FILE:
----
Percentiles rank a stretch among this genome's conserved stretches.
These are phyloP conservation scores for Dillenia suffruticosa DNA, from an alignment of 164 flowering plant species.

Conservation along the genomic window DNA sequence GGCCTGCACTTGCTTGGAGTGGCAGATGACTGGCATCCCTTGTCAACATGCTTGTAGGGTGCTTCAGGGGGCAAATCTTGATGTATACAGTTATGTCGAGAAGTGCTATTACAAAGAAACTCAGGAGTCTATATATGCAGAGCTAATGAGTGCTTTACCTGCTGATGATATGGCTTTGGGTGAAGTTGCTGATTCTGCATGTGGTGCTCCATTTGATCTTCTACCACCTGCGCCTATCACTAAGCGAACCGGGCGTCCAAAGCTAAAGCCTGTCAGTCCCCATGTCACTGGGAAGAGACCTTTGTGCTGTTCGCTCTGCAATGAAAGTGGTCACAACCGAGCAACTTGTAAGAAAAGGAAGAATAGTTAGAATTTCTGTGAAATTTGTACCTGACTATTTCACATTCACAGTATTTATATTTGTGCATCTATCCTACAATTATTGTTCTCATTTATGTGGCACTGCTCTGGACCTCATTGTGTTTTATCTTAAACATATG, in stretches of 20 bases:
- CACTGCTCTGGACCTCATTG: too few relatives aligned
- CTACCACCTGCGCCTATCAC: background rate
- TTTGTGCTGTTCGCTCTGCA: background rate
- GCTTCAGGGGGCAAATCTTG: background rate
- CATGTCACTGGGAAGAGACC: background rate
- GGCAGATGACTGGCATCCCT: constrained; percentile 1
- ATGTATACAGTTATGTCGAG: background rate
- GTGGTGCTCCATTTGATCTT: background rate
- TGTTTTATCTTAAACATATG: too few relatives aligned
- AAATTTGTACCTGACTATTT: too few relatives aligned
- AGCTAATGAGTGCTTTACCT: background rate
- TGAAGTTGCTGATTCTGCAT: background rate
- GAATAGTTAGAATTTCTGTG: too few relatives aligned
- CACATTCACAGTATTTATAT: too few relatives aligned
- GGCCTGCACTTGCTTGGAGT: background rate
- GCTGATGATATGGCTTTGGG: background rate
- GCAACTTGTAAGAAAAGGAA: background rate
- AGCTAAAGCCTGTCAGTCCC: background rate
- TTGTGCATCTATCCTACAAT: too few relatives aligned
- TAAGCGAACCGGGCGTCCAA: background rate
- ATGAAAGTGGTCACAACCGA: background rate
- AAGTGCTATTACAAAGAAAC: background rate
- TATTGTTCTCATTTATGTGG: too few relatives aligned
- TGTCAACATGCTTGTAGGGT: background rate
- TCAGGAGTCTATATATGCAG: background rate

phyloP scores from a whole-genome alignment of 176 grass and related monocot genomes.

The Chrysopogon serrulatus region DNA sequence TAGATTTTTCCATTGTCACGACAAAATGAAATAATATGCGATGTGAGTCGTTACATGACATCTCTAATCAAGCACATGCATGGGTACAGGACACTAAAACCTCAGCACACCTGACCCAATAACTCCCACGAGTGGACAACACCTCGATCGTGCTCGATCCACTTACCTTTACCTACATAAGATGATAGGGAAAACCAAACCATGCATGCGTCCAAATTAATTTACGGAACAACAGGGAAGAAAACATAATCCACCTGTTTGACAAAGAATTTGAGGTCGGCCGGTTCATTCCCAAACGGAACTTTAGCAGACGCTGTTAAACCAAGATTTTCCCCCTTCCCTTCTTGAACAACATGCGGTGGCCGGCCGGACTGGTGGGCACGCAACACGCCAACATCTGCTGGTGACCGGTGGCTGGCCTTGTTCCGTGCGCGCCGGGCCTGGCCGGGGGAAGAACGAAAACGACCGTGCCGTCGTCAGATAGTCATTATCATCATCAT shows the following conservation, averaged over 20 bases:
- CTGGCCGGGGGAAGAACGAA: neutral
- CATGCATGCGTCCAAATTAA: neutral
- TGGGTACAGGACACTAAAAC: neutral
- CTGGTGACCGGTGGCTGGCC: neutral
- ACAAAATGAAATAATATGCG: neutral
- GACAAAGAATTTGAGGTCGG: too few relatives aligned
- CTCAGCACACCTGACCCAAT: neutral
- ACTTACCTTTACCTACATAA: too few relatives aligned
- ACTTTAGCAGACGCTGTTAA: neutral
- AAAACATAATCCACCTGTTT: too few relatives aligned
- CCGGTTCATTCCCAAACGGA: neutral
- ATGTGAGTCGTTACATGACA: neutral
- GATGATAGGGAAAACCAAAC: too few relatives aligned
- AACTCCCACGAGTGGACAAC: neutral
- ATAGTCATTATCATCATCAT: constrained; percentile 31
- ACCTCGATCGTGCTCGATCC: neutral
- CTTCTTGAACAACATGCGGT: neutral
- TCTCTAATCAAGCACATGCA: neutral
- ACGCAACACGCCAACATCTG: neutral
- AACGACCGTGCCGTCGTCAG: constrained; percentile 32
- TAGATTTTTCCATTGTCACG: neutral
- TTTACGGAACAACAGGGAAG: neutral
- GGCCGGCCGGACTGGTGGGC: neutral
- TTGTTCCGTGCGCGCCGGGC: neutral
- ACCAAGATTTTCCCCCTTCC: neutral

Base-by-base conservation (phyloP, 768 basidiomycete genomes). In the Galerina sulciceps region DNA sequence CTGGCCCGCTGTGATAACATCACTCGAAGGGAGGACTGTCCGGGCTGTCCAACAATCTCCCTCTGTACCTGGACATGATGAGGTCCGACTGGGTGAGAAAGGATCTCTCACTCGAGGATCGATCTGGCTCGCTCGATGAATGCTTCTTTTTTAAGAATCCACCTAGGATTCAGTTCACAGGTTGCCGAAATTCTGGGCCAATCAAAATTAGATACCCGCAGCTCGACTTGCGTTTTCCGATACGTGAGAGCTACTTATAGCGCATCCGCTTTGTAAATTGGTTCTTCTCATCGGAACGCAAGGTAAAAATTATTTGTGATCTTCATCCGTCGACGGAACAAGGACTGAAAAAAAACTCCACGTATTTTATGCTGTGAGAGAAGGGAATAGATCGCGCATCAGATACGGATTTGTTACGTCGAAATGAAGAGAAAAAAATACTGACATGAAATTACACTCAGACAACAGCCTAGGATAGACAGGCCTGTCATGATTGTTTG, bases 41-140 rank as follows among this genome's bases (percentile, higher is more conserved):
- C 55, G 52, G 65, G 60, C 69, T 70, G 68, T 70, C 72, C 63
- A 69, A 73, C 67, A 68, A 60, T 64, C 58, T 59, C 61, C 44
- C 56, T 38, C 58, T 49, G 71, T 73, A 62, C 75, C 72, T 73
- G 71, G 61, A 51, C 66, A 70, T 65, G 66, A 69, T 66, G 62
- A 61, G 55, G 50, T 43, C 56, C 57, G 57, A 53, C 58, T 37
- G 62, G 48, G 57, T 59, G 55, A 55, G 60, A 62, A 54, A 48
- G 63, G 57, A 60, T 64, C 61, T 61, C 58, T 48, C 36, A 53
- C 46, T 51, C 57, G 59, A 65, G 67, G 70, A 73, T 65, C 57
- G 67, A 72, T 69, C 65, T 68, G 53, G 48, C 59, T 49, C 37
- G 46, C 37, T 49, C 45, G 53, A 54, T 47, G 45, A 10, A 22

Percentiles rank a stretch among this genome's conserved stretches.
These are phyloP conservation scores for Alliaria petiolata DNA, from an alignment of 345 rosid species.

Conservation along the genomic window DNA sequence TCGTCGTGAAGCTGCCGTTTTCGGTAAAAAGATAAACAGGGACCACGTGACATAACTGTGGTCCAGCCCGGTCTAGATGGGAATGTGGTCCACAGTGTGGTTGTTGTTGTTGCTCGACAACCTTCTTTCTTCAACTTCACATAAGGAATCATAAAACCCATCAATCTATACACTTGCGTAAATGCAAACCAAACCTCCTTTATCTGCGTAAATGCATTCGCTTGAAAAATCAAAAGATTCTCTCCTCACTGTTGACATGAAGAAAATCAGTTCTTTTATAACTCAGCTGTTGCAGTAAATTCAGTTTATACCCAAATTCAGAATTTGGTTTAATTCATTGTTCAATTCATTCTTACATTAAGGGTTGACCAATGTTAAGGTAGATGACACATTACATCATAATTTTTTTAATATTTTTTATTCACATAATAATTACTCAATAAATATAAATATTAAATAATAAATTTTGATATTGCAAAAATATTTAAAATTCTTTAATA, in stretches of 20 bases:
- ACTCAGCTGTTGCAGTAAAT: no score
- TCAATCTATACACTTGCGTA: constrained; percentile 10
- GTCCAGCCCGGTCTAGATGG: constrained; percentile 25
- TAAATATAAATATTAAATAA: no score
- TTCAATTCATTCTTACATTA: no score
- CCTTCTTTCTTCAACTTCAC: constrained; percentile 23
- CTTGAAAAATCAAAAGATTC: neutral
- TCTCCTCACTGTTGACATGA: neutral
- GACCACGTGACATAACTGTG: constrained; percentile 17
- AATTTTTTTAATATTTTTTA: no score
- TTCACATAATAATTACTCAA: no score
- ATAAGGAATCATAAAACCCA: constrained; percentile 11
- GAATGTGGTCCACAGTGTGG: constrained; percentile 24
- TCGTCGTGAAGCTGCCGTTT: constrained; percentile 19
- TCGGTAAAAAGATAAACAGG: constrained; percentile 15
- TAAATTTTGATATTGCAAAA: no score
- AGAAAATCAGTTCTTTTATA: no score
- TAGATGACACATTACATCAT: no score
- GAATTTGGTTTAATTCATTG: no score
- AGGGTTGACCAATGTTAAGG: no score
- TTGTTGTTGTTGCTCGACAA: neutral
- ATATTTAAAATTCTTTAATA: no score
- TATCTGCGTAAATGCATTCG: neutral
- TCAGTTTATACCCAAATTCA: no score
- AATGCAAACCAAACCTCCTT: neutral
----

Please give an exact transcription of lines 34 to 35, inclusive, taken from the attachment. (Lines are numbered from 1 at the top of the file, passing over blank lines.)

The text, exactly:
- CTGGTGACCGGTGGCTGGCC: neutral
- ACAAAATGAAATAATATGCG: neutral